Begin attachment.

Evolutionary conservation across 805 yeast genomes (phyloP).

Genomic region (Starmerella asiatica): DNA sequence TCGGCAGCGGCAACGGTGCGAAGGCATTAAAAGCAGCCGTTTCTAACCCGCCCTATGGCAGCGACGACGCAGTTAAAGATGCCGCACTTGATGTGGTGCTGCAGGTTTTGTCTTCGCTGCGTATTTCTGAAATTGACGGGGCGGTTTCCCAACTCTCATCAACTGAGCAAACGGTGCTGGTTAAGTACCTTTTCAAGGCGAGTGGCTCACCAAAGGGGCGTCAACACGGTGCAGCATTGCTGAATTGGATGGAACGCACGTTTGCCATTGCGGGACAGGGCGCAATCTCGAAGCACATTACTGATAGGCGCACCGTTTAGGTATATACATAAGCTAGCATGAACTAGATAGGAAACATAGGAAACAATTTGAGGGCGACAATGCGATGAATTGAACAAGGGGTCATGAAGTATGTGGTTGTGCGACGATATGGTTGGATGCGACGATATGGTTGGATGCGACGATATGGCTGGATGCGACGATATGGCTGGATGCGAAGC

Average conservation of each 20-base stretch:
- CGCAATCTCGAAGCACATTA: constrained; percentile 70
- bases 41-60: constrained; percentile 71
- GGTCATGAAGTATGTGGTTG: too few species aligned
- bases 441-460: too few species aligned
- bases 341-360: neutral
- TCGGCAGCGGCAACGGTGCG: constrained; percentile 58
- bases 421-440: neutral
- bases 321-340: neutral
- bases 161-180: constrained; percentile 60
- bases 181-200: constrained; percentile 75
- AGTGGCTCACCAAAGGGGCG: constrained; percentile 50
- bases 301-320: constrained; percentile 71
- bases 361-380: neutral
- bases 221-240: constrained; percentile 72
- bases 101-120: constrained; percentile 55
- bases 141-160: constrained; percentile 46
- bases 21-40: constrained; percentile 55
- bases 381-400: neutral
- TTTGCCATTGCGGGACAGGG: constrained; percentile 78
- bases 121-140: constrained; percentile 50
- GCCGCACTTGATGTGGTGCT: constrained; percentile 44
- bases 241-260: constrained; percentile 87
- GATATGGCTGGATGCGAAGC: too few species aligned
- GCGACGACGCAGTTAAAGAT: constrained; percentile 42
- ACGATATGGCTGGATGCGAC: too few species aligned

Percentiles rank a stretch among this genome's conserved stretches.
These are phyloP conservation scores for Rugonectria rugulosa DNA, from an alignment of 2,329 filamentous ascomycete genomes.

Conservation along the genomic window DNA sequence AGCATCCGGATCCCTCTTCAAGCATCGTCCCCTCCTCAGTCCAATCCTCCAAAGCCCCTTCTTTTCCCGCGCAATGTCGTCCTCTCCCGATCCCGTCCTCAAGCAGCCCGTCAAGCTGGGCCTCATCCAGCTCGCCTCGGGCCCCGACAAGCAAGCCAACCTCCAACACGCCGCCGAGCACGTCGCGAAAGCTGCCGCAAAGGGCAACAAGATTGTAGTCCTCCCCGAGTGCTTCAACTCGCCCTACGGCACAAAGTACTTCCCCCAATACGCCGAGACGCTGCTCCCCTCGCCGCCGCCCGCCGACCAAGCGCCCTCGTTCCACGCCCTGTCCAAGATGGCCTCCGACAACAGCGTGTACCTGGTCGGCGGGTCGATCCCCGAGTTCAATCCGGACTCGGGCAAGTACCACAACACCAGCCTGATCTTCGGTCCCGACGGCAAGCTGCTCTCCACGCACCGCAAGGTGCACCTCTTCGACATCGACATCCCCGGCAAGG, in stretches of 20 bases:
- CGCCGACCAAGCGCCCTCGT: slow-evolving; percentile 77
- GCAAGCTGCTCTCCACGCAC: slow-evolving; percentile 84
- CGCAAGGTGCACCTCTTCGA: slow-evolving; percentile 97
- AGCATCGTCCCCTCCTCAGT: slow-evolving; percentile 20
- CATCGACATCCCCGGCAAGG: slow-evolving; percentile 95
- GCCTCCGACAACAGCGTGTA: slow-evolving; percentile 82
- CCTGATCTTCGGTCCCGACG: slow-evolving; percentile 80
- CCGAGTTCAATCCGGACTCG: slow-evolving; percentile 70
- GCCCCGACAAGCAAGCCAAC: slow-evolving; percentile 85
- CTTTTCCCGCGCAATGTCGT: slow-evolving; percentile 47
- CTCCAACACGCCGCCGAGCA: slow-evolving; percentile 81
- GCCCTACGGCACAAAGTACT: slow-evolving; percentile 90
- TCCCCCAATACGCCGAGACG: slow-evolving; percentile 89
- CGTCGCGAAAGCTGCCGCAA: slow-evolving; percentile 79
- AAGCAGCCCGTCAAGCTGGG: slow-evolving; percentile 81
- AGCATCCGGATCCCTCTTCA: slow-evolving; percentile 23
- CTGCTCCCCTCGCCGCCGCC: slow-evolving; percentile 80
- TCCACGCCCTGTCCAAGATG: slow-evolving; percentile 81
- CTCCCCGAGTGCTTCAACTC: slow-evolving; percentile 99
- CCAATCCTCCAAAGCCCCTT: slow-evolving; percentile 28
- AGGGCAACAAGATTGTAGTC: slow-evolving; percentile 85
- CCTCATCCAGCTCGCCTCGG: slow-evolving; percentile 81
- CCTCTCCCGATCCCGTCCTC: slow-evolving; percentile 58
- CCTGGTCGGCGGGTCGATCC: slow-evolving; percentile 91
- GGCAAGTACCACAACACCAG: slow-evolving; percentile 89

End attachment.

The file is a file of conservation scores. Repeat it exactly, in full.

Evolutionary conservation across 805 yeast genomes (phyloP).

Genomic region (Starmerella asiatica): DNA sequence TCGGCAGCGGCAACGGTGCGAAGGCATTAAAAGCAGCCGTTTCTAACCCGCCCTATGGCAGCGACGACGCAGTTAAAGATGCCGCACTTGATGTGGTGCTGCAGGTTTTGTCTTCGCTGCGTATTTCTGAAATTGACGGGGCGGTTTCCCAACTCTCATCAACTGAGCAAACGGTGCTGGTTAAGTACCTTTTCAAGGCGAGTGGCTCACCAAAGGGGCGTCAACACGGTGCAGCATTGCTGAATTGGATGGAACGCACGTTTGCCATTGCGGGACAGGGCGCAATCTCGAAGCACATTACTGATAGGCGCACCGTTTAGGTATATACATAAGCTAGCATGAACTAGATAGGAAACATAGGAAACAATTTGAGGGCGACAATGCGATGAATTGAACAAGGGGTCATGAAGTATGTGGTTGTGCGACGATATGGTTGGATGCGACGATATGGTTGGATGCGACGATATGGCTGGATGCGACGATATGGCTGGATGCGAAGC

Average conservation of each 20-base stretch:
- CGCAATCTCGAAGCACATTA: constrained; percentile 70
- bases 41-60: constrained; percentile 71
- GGTCATGAAGTATGTGGTTG: too few species aligned
- bases 441-460: too few species aligned
- bases 341-360: neutral
- TCGGCAGCGGCAACGGTGCG: constrained; percentile 58
- bases 421-440: neutral
- bases 321-340: neutral
- bases 161-180: constrained; percentile 60
- bases 181-200: constrained; percentile 75
- AGTGGCTCACCAAAGGGGCG: constrained; percentile 50
- bases 301-320: constrained; percentile 71
- bases 361-380: neutral
- bases 221-240: constrained; percentile 72
- bases 101-120: constrained; percentile 55
- bases 141-160: constrained; percentile 46
- bases 21-40: constrained; percentile 55
- bases 381-400: neutral
- TTTGCCATTGCGGGACAGGG: constrained; percentile 78
- bases 121-140: constrained; percentile 50
- GCCGCACTTGATGTGGTGCT: constrained; percentile 44
- bases 241-260: constrained; percentile 87
- GATATGGCTGGATGCGAAGC: too few species aligned
- GCGACGACGCAGTTAAAGAT: constrained; percentile 42
- ACGATATGGCTGGATGCGAC: too few species aligned

Percentiles rank a stretch among this genome's conserved stretches.
These are phyloP conservation scores for Rugonectria rugulosa DNA, from an alignment of 2,329 filamentous ascomycete genomes.

Conservation along the genomic window DNA sequence AGCATCCGGATCCCTCTTCAAGCATCGTCCCCTCCTCAGTCCAATCCTCCAAAGCCCCTTCTTTTCCCGCGCAATGTCGTCCTCTCCCGATCCCGTCCTCAAGCAGCCCGTCAAGCTGGGCCTCATCCAGCTCGCCTCGGGCCCCGACAAGCAAGCCAACCTCCAACACGCCGCCGAGCACGTCGCGAAAGCTGCCGCAAAGGGCAACAAGATTGTAGTCCTCCCCGAGTGCTTCAACTCGCCCTACGGCACAAAGTACTTCCCCCAATACGCCGAGACGCTGCTCCCCTCGCCGCCGCCCGCCGACCAAGCGCCCTCGTTCCACGCCCTGTCCAAGATGGCCTCCGACAACAGCGTGTACCTGGTCGGCGGGTCGATCCCCGAGTTCAATCCGGACTCGGGCAAGTACCACAACACCAGCCTGATCTTCGGTCCCGACGGCAAGCTGCTCTCCACGCACCGCAAGGTGCACCTCTTCGACATCGACATCCCCGGCAAGG, in stretches of 20 bases:
- CGCCGACCAAGCGCCCTCGT: slow-evolving; percentile 77
- GCAAGCTGCTCTCCACGCAC: slow-evolving; percentile 84
- CGCAAGGTGCACCTCTTCGA: slow-evolving; percentile 97
- AGCATCGTCCCCTCCTCAGT: slow-evolving; percentile 20
- CATCGACATCCCCGGCAAGG: slow-evolving; percentile 95
- GCCTCCGACAACAGCGTGTA: slow-evolving; percentile 82
- CCTGATCTTCGGTCCCGACG: slow-evolving; percentile 80
- CCGAGTTCAATCCGGACTCG: slow-evolving; percentile 70
- GCCCCGACAAGCAAGCCAAC: slow-evolving; percentile 85
- CTTTTCCCGCGCAATGTCGT: slow-evolving; percentile 47
- CTCCAACACGCCGCCGAGCA: slow-evolving; percentile 81
- GCCCTACGGCACAAAGTACT: slow-evolving; percentile 90
- TCCCCCAATACGCCGAGACG: slow-evolving; percentile 89
- CGTCGCGAAAGCTGCCGCAA: slow-evolving; percentile 79
- AAGCAGCCCGTCAAGCTGGG: slow-evolving; percentile 81
- AGCATCCGGATCCCTCTTCA: slow-evolving; percentile 23
- CTGCTCCCCTCGCCGCCGCC: slow-evolving; percentile 80
- TCCACGCCCTGTCCAAGATG: slow-evolving; percentile 81
- CTCCCCGAGTGCTTCAACTC: slow-evolving; percentile 99
- CCAATCCTCCAAAGCCCCTT: slow-evolving; percentile 28
- AGGGCAACAAGATTGTAGTC: slow-evolving; percentile 85
- CCTCATCCAGCTCGCCTCGG: slow-evolving; percentile 81
- CCTCTCCCGATCCCGTCCTC: slow-evolving; percentile 58
- CCTGGTCGGCGGGTCGATCC: slow-evolving; percentile 91
- GGCAAGTACCACAACACCAG: slow-evolving; percentile 89